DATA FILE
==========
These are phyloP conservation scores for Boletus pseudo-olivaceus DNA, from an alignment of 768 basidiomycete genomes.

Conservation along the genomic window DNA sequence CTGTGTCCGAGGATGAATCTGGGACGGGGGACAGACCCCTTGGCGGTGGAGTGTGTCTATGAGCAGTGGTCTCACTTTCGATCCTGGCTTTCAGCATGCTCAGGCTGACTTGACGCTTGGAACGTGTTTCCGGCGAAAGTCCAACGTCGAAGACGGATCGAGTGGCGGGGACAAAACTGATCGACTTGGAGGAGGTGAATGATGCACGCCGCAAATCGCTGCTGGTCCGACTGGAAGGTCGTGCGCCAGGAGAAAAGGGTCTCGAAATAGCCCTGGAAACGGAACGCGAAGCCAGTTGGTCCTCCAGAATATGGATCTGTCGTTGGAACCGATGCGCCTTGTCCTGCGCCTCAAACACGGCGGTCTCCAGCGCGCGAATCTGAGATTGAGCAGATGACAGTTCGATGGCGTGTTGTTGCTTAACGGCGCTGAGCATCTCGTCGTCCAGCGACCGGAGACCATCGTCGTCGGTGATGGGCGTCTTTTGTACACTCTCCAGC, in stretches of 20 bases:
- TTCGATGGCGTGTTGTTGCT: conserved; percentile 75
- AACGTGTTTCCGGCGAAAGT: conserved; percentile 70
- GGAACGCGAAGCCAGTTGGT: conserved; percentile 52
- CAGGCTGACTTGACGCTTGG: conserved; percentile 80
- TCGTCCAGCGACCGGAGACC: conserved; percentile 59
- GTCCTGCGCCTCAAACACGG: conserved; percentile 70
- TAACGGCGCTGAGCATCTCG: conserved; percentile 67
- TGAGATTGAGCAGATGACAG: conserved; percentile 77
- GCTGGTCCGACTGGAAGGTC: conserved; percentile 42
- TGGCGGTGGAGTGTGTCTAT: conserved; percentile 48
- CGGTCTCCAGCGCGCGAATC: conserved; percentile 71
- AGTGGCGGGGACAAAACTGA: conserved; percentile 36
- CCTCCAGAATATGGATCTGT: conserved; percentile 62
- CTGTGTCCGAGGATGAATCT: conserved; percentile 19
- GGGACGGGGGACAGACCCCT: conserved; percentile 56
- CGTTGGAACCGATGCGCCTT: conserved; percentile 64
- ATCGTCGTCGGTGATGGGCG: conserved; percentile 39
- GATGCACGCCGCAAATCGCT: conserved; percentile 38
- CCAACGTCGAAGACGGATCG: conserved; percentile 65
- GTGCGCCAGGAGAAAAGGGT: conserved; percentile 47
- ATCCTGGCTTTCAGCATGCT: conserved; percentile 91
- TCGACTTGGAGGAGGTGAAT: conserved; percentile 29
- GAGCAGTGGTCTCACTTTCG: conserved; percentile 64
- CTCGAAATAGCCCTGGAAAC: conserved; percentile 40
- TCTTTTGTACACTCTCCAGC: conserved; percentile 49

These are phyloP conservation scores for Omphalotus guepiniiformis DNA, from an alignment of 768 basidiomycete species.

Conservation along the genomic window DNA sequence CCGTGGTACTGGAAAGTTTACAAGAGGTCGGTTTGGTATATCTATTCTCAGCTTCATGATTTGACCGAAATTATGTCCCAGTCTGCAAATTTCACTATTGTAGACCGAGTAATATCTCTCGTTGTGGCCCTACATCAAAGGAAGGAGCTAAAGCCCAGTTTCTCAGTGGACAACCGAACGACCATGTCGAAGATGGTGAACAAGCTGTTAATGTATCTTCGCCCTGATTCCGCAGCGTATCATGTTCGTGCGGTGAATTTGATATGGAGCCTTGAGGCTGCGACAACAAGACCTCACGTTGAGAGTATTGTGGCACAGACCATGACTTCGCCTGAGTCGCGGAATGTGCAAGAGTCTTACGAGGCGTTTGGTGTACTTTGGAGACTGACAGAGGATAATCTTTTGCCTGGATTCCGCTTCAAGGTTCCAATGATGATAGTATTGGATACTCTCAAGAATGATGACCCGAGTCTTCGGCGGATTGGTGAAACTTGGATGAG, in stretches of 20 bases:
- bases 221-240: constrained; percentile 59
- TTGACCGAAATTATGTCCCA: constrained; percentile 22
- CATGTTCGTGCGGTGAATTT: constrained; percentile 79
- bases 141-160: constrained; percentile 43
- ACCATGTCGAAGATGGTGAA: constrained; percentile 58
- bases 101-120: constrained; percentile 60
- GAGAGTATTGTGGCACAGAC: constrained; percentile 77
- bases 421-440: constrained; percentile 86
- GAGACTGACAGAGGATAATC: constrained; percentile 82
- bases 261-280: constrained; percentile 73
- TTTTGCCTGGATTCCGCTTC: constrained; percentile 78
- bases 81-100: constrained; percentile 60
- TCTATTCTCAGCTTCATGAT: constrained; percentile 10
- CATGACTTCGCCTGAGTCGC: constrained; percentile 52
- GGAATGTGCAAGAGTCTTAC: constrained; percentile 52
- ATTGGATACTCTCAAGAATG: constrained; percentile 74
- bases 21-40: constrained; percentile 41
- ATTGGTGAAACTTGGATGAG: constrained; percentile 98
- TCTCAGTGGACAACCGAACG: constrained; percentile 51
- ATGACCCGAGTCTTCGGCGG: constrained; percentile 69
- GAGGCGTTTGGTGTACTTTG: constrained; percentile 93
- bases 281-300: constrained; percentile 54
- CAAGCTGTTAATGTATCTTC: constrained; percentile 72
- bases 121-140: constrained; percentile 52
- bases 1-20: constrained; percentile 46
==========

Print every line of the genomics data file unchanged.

These are phyloP conservation scores for Boletus pseudo-olivaceus DNA, from an alignment of 768 basidiomycete genomes.

Conservation along the genomic window DNA sequence CTGTGTCCGAGGATGAATCTGGGACGGGGGACAGACCCCTTGGCGGTGGAGTGTGTCTATGAGCAGTGGTCTCACTTTCGATCCTGGCTTTCAGCATGCTCAGGCTGACTTGACGCTTGGAACGTGTTTCCGGCGAAAGTCCAACGTCGAAGACGGATCGAGTGGCGGGGACAAAACTGATCGACTTGGAGGAGGTGAATGATGCACGCCGCAAATCGCTGCTGGTCCGACTGGAAGGTCGTGCGCCAGGAGAAAAGGGTCTCGAAATAGCCCTGGAAACGGAACGCGAAGCCAGTTGGTCCTCCAGAATATGGATCTGTCGTTGGAACCGATGCGCCTTGTCCTGCGCCTCAAACACGGCGGTCTCCAGCGCGCGAATCTGAGATTGAGCAGATGACAGTTCGATGGCGTGTTGTTGCTTAACGGCGCTGAGCATCTCGTCGTCCAGCGACCGGAGACCATCGTCGTCGGTGATGGGCGTCTTTTGTACACTCTCCAGC, in stretches of 20 bases:
- TTCGATGGCGTGTTGTTGCT: conserved; percentile 75
- AACGTGTTTCCGGCGAAAGT: conserved; percentile 70
- GGAACGCGAAGCCAGTTGGT: conserved; percentile 52
- CAGGCTGACTTGACGCTTGG: conserved; percentile 80
- TCGTCCAGCGACCGGAGACC: conserved; percentile 59
- GTCCTGCGCCTCAAACACGG: conserved; percentile 70
- TAACGGCGCTGAGCATCTCG: conserved; percentile 67
- TGAGATTGAGCAGATGACAG: conserved; percentile 77
- GCTGGTCCGACTGGAAGGTC: conserved; percentile 42
- TGGCGGTGGAGTGTGTCTAT: conserved; percentile 48
- CGGTCTCCAGCGCGCGAATC: conserved; percentile 71
- AGTGGCGGGGACAAAACTGA: conserved; percentile 36
- CCTCCAGAATATGGATCTGT: conserved; percentile 62
- CTGTGTCCGAGGATGAATCT: conserved; percentile 19
- GGGACGGGGGACAGACCCCT: conserved; percentile 56
- CGTTGGAACCGATGCGCCTT: conserved; percentile 64
- ATCGTCGTCGGTGATGGGCG: conserved; percentile 39
- GATGCACGCCGCAAATCGCT: conserved; percentile 38
- CCAACGTCGAAGACGGATCG: conserved; percentile 65
- GTGCGCCAGGAGAAAAGGGT: conserved; percentile 47
- ATCCTGGCTTTCAGCATGCT: conserved; percentile 91
- TCGACTTGGAGGAGGTGAAT: conserved; percentile 29
- GAGCAGTGGTCTCACTTTCG: conserved; percentile 64
- CTCGAAATAGCCCTGGAAAC: conserved; percentile 40
- TCTTTTGTACACTCTCCAGC: conserved; percentile 49

These are phyloP conservation scores for Omphalotus guepiniiformis DNA, from an alignment of 768 basidiomycete species.

Conservation along the genomic window DNA sequence CCGTGGTACTGGAAAGTTTACAAGAGGTCGGTTTGGTATATCTATTCTCAGCTTCATGATTTGACCGAAATTATGTCCCAGTCTGCAAATTTCACTATTGTAGACCGAGTAATATCTCTCGTTGTGGCCCTACATCAAAGGAAGGAGCTAAAGCCCAGTTTCTCAGTGGACAACCGAACGACCATGTCGAAGATGGTGAACAAGCTGTTAATGTATCTTCGCCCTGATTCCGCAGCGTATCATGTTCGTGCGGTGAATTTGATATGGAGCCTTGAGGCTGCGACAACAAGACCTCACGTTGAGAGTATTGTGGCACAGACCATGACTTCGCCTGAGTCGCGGAATGTGCAAGAGTCTTACGAGGCGTTTGGTGTACTTTGGAGACTGACAGAGGATAATCTTTTGCCTGGATTCCGCTTCAAGGTTCCAATGATGATAGTATTGGATACTCTCAAGAATGATGACCCGAGTCTTCGGCGGATTGGTGAAACTTGGATGAG, in stretches of 20 bases:
- bases 221-240: constrained; percentile 59
- TTGACCGAAATTATGTCCCA: constrained; percentile 22
- CATGTTCGTGCGGTGAATTT: constrained; percentile 79
- bases 141-160: constrained; percentile 43
- ACCATGTCGAAGATGGTGAA: constrained; percentile 58
- bases 101-120: constrained; percentile 60
- GAGAGTATTGTGGCACAGAC: constrained; percentile 77
- bases 421-440: constrained; percentile 86
- GAGACTGACAGAGGATAATC: constrained; percentile 82
- bases 261-280: constrained; percentile 73
- TTTTGCCTGGATTCCGCTTC: constrained; percentile 78
- bases 81-100: constrained; percentile 60
- TCTATTCTCAGCTTCATGAT: constrained; percentile 10
- CATGACTTCGCCTGAGTCGC: constrained; percentile 52
- GGAATGTGCAAGAGTCTTAC: constrained; percentile 52
- ATTGGATACTCTCAAGAATG: constrained; percentile 74
- bases 21-40: constrained; percentile 41
- ATTGGTGAAACTTGGATGAG: constrained; percentile 98
- TCTCAGTGGACAACCGAACG: constrained; percentile 51
- ATGACCCGAGTCTTCGGCGG: constrained; percentile 69
- GAGGCGTTTGGTGTACTTTG: constrained; percentile 93
- bases 281-300: constrained; percentile 54
- CAAGCTGTTAATGTATCTTC: constrained; percentile 72
- bases 121-140: constrained; percentile 52
- bases 1-20: constrained; percentile 46